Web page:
It remains unclear whether the immunological status of cells in peripheral blood can be used as a prognostic indicator of predicts response to treatment for patients with unresectable metastatic colorectal cancer (MCRC). We therefore investigated the relationship between the pretreatment immunological status of 40 MCRC patients who planned to receive the first-line chemotherapy and their progression-free survival. Twenty-five immune cell subsets, including monocytic myeloid-derived suppressor cells (M-MDSC) and effector memory T cells (TEM), were measured by multicolor-flow cytometry. We divided patients into high and low (above and below the median, respectively) groups based on the median value for each immune cell subset and compared progression-free survival of the two groups. Patients with high M-MDSC, low CD4+ TEM, or low CD8+ TEM quantities had significantly shorter progression-free survival (P = 0.004, 0.005, and 0.002, respectively). Patients were classified into two prognostic groups based on numbers of adverse factors; having two or three adverse factors (n = 21, 52.5%) correlated with significantly shorter progression-free survival compared to none or 1 (n = 19, 47.5%) (P < 0.001). The presence of two or three adverse factors was an independent poor prognostic factor for progression-free survival (HR, 9.2; 95% CI, 2.5-34.2; P < 0.001). These results provide evidence that pretreatment peripheral immune status can inform the outcome of MCRC patients treated with first-line chemotherapy.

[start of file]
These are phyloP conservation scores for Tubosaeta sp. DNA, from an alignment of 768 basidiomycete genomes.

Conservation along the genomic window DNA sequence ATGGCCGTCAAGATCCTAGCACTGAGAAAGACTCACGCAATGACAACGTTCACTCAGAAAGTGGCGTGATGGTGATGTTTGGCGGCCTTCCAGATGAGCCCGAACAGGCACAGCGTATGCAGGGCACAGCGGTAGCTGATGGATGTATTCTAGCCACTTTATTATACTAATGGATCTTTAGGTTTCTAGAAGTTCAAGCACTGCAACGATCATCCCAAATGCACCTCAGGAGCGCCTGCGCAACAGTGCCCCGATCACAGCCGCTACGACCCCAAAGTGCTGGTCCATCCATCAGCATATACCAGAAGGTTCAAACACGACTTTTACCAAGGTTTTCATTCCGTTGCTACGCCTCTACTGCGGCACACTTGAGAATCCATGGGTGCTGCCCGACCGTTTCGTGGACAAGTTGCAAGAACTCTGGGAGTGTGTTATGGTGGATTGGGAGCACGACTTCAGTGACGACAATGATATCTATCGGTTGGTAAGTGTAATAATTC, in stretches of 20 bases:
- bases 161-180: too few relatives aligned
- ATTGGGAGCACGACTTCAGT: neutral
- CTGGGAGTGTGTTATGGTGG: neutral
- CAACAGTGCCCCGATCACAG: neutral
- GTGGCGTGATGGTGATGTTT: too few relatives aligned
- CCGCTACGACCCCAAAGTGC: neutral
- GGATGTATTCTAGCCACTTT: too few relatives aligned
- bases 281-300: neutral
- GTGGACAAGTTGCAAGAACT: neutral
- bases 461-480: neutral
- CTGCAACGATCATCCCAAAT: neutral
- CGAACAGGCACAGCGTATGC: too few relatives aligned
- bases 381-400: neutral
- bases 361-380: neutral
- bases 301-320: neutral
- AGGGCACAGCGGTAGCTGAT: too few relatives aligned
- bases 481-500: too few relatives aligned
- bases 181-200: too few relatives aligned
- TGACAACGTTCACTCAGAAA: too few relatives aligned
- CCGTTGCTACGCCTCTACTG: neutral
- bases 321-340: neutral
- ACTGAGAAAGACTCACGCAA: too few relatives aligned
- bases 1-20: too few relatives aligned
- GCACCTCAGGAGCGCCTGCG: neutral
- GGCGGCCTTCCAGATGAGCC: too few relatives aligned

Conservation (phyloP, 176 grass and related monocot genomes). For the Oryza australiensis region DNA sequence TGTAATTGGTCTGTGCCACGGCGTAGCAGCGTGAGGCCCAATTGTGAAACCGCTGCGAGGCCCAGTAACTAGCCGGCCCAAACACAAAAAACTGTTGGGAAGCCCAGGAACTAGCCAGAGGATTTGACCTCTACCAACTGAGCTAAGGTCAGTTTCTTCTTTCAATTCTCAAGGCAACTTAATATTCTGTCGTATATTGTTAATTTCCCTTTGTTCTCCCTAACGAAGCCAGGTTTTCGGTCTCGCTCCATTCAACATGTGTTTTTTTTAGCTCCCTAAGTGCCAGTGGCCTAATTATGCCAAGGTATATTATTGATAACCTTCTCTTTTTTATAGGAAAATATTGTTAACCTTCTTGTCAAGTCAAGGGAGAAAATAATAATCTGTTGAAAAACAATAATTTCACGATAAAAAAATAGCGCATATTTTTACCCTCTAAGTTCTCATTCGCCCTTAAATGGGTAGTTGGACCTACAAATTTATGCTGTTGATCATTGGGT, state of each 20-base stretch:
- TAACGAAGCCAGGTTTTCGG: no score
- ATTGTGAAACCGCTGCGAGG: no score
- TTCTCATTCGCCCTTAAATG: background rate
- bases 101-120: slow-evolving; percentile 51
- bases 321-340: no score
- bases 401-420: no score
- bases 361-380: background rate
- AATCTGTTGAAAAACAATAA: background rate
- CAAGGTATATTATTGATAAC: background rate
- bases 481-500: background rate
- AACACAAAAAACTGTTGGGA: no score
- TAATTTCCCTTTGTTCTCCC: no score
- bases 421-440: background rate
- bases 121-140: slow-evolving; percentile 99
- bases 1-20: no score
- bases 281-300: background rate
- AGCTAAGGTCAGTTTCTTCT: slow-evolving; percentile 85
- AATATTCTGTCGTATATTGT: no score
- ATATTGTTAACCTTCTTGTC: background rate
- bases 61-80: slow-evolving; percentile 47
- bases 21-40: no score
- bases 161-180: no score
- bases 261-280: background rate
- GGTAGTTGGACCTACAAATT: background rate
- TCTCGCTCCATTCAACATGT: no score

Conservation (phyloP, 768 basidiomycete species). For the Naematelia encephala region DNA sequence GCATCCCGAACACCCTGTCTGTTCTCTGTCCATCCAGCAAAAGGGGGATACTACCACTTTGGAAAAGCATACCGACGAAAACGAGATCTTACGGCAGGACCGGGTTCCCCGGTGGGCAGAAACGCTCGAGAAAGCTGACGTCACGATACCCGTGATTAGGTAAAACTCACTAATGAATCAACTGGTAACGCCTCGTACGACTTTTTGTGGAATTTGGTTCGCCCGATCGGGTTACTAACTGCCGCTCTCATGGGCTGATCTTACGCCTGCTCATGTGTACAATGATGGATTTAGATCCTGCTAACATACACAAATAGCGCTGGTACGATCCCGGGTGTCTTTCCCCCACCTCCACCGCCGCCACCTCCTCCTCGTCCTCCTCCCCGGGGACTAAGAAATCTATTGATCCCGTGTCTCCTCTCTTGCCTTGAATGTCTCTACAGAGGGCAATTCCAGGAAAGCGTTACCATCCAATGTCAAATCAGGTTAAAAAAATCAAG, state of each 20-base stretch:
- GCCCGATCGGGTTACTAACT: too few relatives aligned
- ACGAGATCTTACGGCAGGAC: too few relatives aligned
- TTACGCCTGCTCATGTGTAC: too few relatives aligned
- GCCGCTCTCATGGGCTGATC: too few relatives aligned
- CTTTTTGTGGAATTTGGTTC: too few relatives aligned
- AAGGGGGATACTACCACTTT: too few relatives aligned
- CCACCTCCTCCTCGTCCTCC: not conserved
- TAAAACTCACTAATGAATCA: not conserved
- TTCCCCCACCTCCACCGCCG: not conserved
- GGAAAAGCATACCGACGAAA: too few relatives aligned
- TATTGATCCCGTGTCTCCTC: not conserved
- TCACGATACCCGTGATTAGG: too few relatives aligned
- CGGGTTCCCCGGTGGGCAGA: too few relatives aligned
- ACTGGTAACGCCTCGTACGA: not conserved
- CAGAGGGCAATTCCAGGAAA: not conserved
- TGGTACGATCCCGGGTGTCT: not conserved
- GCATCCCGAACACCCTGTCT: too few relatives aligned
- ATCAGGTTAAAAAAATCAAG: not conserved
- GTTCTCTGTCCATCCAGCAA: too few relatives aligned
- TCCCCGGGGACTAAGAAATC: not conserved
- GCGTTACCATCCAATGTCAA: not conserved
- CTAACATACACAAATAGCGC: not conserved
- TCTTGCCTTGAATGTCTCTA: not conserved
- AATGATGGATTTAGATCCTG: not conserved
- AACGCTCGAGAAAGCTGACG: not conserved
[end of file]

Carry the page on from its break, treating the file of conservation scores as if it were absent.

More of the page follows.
- Received December 8, 2015.
- Revision received March 2, 2016.
- Accepted March 18, 2016.
- Copyright ©2016, American Association for Cancer Research.